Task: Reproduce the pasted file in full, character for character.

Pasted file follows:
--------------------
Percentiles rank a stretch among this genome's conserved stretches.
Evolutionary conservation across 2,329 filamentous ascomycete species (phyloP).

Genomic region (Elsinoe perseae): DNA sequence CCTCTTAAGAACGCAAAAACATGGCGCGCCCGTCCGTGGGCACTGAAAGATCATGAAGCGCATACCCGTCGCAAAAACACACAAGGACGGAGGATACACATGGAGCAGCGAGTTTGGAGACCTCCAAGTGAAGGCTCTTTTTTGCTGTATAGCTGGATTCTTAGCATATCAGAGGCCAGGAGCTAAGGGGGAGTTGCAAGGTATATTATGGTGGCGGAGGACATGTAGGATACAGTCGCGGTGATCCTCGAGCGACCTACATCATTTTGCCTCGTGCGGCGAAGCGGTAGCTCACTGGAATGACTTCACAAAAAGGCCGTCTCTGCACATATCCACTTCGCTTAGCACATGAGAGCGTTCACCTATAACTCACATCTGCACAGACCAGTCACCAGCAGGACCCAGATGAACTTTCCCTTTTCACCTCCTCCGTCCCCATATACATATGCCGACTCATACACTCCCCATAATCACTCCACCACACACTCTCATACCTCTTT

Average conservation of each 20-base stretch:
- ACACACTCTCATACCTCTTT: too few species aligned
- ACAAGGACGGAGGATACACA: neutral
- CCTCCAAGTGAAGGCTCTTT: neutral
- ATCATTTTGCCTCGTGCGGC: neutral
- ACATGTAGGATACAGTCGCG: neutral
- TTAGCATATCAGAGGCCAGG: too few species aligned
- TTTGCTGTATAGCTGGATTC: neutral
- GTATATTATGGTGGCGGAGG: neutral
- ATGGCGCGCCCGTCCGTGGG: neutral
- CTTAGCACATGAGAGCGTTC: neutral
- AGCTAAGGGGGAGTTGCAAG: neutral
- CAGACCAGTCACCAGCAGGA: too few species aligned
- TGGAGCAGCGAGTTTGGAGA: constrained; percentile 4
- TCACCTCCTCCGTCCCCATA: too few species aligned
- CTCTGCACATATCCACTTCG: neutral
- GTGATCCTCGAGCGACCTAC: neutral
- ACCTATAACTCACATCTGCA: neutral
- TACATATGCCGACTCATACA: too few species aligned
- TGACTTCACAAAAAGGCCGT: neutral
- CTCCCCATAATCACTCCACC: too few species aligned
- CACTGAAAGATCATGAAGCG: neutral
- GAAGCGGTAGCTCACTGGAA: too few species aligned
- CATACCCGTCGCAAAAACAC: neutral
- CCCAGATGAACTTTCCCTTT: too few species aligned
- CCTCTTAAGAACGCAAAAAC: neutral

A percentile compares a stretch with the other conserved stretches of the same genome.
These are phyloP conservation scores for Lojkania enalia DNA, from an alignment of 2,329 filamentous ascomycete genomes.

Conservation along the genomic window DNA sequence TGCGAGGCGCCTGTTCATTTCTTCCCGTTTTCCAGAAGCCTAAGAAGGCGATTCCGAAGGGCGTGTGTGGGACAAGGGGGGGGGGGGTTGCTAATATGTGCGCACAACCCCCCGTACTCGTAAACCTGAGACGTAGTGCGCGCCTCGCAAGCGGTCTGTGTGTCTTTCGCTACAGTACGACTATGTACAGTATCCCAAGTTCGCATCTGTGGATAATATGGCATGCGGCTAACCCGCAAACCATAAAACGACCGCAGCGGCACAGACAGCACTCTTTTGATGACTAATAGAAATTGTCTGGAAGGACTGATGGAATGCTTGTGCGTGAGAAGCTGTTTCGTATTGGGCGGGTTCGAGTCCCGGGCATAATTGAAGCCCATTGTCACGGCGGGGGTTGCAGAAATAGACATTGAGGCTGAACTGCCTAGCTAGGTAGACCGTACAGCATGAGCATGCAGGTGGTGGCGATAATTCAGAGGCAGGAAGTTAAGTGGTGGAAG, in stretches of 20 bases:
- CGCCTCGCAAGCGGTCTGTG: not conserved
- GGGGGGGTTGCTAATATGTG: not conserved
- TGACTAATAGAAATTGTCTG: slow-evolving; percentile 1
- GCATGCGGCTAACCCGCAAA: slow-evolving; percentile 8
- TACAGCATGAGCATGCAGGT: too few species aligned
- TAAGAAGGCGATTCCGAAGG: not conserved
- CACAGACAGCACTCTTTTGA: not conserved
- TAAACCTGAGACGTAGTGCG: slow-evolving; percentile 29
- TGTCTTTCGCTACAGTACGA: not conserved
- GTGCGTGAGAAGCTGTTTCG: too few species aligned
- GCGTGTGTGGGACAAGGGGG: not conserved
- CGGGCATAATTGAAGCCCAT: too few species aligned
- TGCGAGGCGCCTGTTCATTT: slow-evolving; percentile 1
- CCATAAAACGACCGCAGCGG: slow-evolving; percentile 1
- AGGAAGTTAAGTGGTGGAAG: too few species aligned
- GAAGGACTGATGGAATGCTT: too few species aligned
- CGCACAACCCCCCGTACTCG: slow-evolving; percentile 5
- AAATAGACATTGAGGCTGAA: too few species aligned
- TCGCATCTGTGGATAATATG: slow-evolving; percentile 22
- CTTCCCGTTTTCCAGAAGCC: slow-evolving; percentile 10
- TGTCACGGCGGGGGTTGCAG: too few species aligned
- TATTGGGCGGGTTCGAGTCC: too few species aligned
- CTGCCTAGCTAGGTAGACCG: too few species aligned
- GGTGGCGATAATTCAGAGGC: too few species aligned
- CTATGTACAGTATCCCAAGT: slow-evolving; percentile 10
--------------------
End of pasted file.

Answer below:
Percentiles rank a stretch among this genome's conserved stretches.
Evolutionary conservation across 2,329 filamentous ascomycete species (phyloP).

Genomic region (Elsinoe perseae): DNA sequence CCTCTTAAGAACGCAAAAACATGGCGCGCCCGTCCGTGGGCACTGAAAGATCATGAAGCGCATACCCGTCGCAAAAACACACAAGGACGGAGGATACACATGGAGCAGCGAGTTTGGAGACCTCCAAGTGAAGGCTCTTTTTTGCTGTATAGCTGGATTCTTAGCATATCAGAGGCCAGGAGCTAAGGGGGAGTTGCAAGGTATATTATGGTGGCGGAGGACATGTAGGATACAGTCGCGGTGATCCTCGAGCGACCTACATCATTTTGCCTCGTGCGGCGAAGCGGTAGCTCACTGGAATGACTTCACAAAAAGGCCGTCTCTGCACATATCCACTTCGCTTAGCACATGAGAGCGTTCACCTATAACTCACATCTGCACAGACCAGTCACCAGCAGGACCCAGATGAACTTTCCCTTTTCACCTCCTCCGTCCCCATATACATATGCCGACTCATACACTCCCCATAATCACTCCACCACACACTCTCATACCTCTTT

Average conservation of each 20-base stretch:
- ACACACTCTCATACCTCTTT: too few species aligned
- ACAAGGACGGAGGATACACA: neutral
- CCTCCAAGTGAAGGCTCTTT: neutral
- ATCATTTTGCCTCGTGCGGC: neutral
- ACATGTAGGATACAGTCGCG: neutral
- TTAGCATATCAGAGGCCAGG: too few species aligned
- TTTGCTGTATAGCTGGATTC: neutral
- GTATATTATGGTGGCGGAGG: neutral
- ATGGCGCGCCCGTCCGTGGG: neutral
- CTTAGCACATGAGAGCGTTC: neutral
- AGCTAAGGGGGAGTTGCAAG: neutral
- CAGACCAGTCACCAGCAGGA: too few species aligned
- TGGAGCAGCGAGTTTGGAGA: constrained; percentile 4
- TCACCTCCTCCGTCCCCATA: too few species aligned
- CTCTGCACATATCCACTTCG: neutral
- GTGATCCTCGAGCGACCTAC: neutral
- ACCTATAACTCACATCTGCA: neutral
- TACATATGCCGACTCATACA: too few species aligned
- TGACTTCACAAAAAGGCCGT: neutral
- CTCCCCATAATCACTCCACC: too few species aligned
- CACTGAAAGATCATGAAGCG: neutral
- GAAGCGGTAGCTCACTGGAA: too few species aligned
- CATACCCGTCGCAAAAACAC: neutral
- CCCAGATGAACTTTCCCTTT: too few species aligned
- CCTCTTAAGAACGCAAAAAC: neutral

A percentile compares a stretch with the other conserved stretches of the same genome.
These are phyloP conservation scores for Lojkania enalia DNA, from an alignment of 2,329 filamentous ascomycete genomes.

Conservation along the genomic window DNA sequence TGCGAGGCGCCTGTTCATTTCTTCCCGTTTTCCAGAAGCCTAAGAAGGCGATTCCGAAGGGCGTGTGTGGGACAAGGGGGGGGGGGGTTGCTAATATGTGCGCACAACCCCCCGTACTCGTAAACCTGAGACGTAGTGCGCGCCTCGCAAGCGGTCTGTGTGTCTTTCGCTACAGTACGACTATGTACAGTATCCCAAGTTCGCATCTGTGGATAATATGGCATGCGGCTAACCCGCAAACCATAAAACGACCGCAGCGGCACAGACAGCACTCTTTTGATGACTAATAGAAATTGTCTGGAAGGACTGATGGAATGCTTGTGCGTGAGAAGCTGTTTCGTATTGGGCGGGTTCGAGTCCCGGGCATAATTGAAGCCCATTGTCACGGCGGGGGTTGCAGAAATAGACATTGAGGCTGAACTGCCTAGCTAGGTAGACCGTACAGCATGAGCATGCAGGTGGTGGCGATAATTCAGAGGCAGGAAGTTAAGTGGTGGAAG, in stretches of 20 bases:
- CGCCTCGCAAGCGGTCTGTG: not conserved
- GGGGGGGTTGCTAATATGTG: not conserved
- TGACTAATAGAAATTGTCTG: slow-evolving; percentile 1
- GCATGCGGCTAACCCGCAAA: slow-evolving; percentile 8
- TACAGCATGAGCATGCAGGT: too few species aligned
- TAAGAAGGCGATTCCGAAGG: not conserved
- CACAGACAGCACTCTTTTGA: not conserved
- TAAACCTGAGACGTAGTGCG: slow-evolving; percentile 29
- TGTCTTTCGCTACAGTACGA: not conserved
- GTGCGTGAGAAGCTGTTTCG: too few species aligned
- GCGTGTGTGGGACAAGGGGG: not conserved
- CGGGCATAATTGAAGCCCAT: too few species aligned
- TGCGAGGCGCCTGTTCATTT: slow-evolving; percentile 1
- CCATAAAACGACCGCAGCGG: slow-evolving; percentile 1
- AGGAAGTTAAGTGGTGGAAG: too few species aligned
- GAAGGACTGATGGAATGCTT: too few species aligned
- CGCACAACCCCCCGTACTCG: slow-evolving; percentile 5
- AAATAGACATTGAGGCTGAA: too few species aligned
- TCGCATCTGTGGATAATATG: slow-evolving; percentile 22
- CTTCCCGTTTTCCAGAAGCC: slow-evolving; percentile 10
- TGTCACGGCGGGGGTTGCAG: too few species aligned
- TATTGGGCGGGTTCGAGTCC: too few species aligned
- CTGCCTAGCTAGGTAGACCG: too few species aligned
- GGTGGCGATAATTCAGAGGC: too few species aligned
- CTATGTACAGTATCCCAAGT: slow-evolving; percentile 10